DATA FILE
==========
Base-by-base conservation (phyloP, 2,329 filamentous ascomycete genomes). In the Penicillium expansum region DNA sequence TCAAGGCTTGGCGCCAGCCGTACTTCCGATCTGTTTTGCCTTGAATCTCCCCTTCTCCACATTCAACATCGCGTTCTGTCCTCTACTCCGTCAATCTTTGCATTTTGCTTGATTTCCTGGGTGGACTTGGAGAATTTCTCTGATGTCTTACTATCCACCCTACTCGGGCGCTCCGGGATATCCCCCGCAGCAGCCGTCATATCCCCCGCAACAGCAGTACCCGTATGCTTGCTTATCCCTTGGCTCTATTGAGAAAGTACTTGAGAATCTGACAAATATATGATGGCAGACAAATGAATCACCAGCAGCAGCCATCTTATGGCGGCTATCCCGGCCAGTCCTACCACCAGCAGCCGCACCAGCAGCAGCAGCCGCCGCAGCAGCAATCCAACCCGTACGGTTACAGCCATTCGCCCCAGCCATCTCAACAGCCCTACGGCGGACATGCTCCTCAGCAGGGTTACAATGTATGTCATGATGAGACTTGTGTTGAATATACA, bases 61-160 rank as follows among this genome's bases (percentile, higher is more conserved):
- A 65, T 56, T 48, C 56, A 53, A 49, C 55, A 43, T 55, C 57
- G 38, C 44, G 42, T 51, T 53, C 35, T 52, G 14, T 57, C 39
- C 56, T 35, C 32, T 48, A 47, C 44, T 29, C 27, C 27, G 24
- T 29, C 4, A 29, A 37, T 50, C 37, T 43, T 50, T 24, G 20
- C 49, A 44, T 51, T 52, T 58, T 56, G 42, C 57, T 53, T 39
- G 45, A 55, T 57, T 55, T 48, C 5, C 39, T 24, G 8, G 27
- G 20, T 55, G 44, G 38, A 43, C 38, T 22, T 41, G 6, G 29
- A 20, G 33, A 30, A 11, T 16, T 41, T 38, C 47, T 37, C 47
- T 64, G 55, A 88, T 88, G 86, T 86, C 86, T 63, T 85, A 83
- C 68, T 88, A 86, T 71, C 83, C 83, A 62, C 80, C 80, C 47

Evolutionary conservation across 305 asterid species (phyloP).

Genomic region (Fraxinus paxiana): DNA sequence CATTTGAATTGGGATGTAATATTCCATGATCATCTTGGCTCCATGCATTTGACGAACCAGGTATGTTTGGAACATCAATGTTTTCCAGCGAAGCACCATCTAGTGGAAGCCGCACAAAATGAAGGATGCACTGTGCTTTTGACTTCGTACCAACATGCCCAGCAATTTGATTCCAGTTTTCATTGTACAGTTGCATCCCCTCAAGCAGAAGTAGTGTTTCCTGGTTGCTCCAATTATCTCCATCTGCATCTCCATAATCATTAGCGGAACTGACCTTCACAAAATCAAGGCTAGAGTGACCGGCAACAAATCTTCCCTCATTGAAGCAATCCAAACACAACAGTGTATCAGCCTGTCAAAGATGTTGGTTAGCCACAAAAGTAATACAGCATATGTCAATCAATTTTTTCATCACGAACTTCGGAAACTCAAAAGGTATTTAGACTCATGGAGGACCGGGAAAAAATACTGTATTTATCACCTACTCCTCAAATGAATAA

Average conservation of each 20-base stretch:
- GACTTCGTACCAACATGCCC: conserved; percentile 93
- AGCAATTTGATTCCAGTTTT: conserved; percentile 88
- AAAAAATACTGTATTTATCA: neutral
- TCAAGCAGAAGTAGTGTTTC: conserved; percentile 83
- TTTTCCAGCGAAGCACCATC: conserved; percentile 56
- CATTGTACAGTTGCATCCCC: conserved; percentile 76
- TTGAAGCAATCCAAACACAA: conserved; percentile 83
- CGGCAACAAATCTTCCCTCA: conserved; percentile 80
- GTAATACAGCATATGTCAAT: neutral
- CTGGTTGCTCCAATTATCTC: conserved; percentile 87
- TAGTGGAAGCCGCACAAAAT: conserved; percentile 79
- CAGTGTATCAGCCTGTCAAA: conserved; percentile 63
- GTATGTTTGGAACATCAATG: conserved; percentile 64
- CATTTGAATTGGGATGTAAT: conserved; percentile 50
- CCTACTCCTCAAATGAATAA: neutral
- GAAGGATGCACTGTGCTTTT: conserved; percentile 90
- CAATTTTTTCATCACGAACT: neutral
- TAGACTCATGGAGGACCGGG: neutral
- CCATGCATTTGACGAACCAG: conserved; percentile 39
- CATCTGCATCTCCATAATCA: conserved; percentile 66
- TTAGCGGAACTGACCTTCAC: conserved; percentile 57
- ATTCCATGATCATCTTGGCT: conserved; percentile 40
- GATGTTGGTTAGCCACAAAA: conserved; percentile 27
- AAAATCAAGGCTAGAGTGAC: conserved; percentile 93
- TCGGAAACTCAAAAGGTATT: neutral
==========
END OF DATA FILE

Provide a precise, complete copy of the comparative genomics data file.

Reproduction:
Base-by-base conservation (phyloP, 2,329 filamentous ascomycete genomes). In the Penicillium expansum region DNA sequence TCAAGGCTTGGCGCCAGCCGTACTTCCGATCTGTTTTGCCTTGAATCTCCCCTTCTCCACATTCAACATCGCGTTCTGTCCTCTACTCCGTCAATCTTTGCATTTTGCTTGATTTCCTGGGTGGACTTGGAGAATTTCTCTGATGTCTTACTATCCACCCTACTCGGGCGCTCCGGGATATCCCCCGCAGCAGCCGTCATATCCCCCGCAACAGCAGTACCCGTATGCTTGCTTATCCCTTGGCTCTATTGAGAAAGTACTTGAGAATCTGACAAATATATGATGGCAGACAAATGAATCACCAGCAGCAGCCATCTTATGGCGGCTATCCCGGCCAGTCCTACCACCAGCAGCCGCACCAGCAGCAGCAGCCGCCGCAGCAGCAATCCAACCCGTACGGTTACAGCCATTCGCCCCAGCCATCTCAACAGCCCTACGGCGGACATGCTCCTCAGCAGGGTTACAATGTATGTCATGATGAGACTTGTGTTGAATATACA, bases 61-160 rank as follows among this genome's bases (percentile, higher is more conserved):
- A 65, T 56, T 48, C 56, A 53, A 49, C 55, A 43, T 55, C 57
- G 38, C 44, G 42, T 51, T 53, C 35, T 52, G 14, T 57, C 39
- C 56, T 35, C 32, T 48, A 47, C 44, T 29, C 27, C 27, G 24
- T 29, C 4, A 29, A 37, T 50, C 37, T 43, T 50, T 24, G 20
- C 49, A 44, T 51, T 52, T 58, T 56, G 42, C 57, T 53, T 39
- G 45, A 55, T 57, T 55, T 48, C 5, C 39, T 24, G 8, G 27
- G 20, T 55, G 44, G 38, A 43, C 38, T 22, T 41, G 6, G 29
- A 20, G 33, A 30, A 11, T 16, T 41, T 38, C 47, T 37, C 47
- T 64, G 55, A 88, T 88, G 86, T 86, C 86, T 63, T 85, A 83
- C 68, T 88, A 86, T 71, C 83, C 83, A 62, C 80, C 80, C 47

Evolutionary conservation across 305 asterid species (phyloP).

Genomic region (Fraxinus paxiana): DNA sequence CATTTGAATTGGGATGTAATATTCCATGATCATCTTGGCTCCATGCATTTGACGAACCAGGTATGTTTGGAACATCAATGTTTTCCAGCGAAGCACCATCTAGTGGAAGCCGCACAAAATGAAGGATGCACTGTGCTTTTGACTTCGTACCAACATGCCCAGCAATTTGATTCCAGTTTTCATTGTACAGTTGCATCCCCTCAAGCAGAAGTAGTGTTTCCTGGTTGCTCCAATTATCTCCATCTGCATCTCCATAATCATTAGCGGAACTGACCTTCACAAAATCAAGGCTAGAGTGACCGGCAACAAATCTTCCCTCATTGAAGCAATCCAAACACAACAGTGTATCAGCCTGTCAAAGATGTTGGTTAGCCACAAAAGTAATACAGCATATGTCAATCAATTTTTTCATCACGAACTTCGGAAACTCAAAAGGTATTTAGACTCATGGAGGACCGGGAAAAAATACTGTATTTATCACCTACTCCTCAAATGAATAA

Average conservation of each 20-base stretch:
- GACTTCGTACCAACATGCCC: conserved; percentile 93
- AGCAATTTGATTCCAGTTTT: conserved; percentile 88
- AAAAAATACTGTATTTATCA: neutral
- TCAAGCAGAAGTAGTGTTTC: conserved; percentile 83
- TTTTCCAGCGAAGCACCATC: conserved; percentile 56
- CATTGTACAGTTGCATCCCC: conserved; percentile 76
- TTGAAGCAATCCAAACACAA: conserved; percentile 83
- CGGCAACAAATCTTCCCTCA: conserved; percentile 80
- GTAATACAGCATATGTCAAT: neutral
- CTGGTTGCTCCAATTATCTC: conserved; percentile 87
- TAGTGGAAGCCGCACAAAAT: conserved; percentile 79
- CAGTGTATCAGCCTGTCAAA: conserved; percentile 63
- GTATGTTTGGAACATCAATG: conserved; percentile 64
- CATTTGAATTGGGATGTAAT: conserved; percentile 50
- CCTACTCCTCAAATGAATAA: neutral
- GAAGGATGCACTGTGCTTTT: conserved; percentile 90
- CAATTTTTTCATCACGAACT: neutral
- TAGACTCATGGAGGACCGGG: neutral
- CCATGCATTTGACGAACCAG: conserved; percentile 39
- CATCTGCATCTCCATAATCA: conserved; percentile 66
- TTAGCGGAACTGACCTTCAC: conserved; percentile 57
- ATTCCATGATCATCTTGGCT: conserved; percentile 40
- GATGTTGGTTAGCCACAAAA: conserved; percentile 27
- AAAATCAAGGCTAGAGTGAC: conserved; percentile 93
- TCGGAAACTCAAAAGGTATT: neutral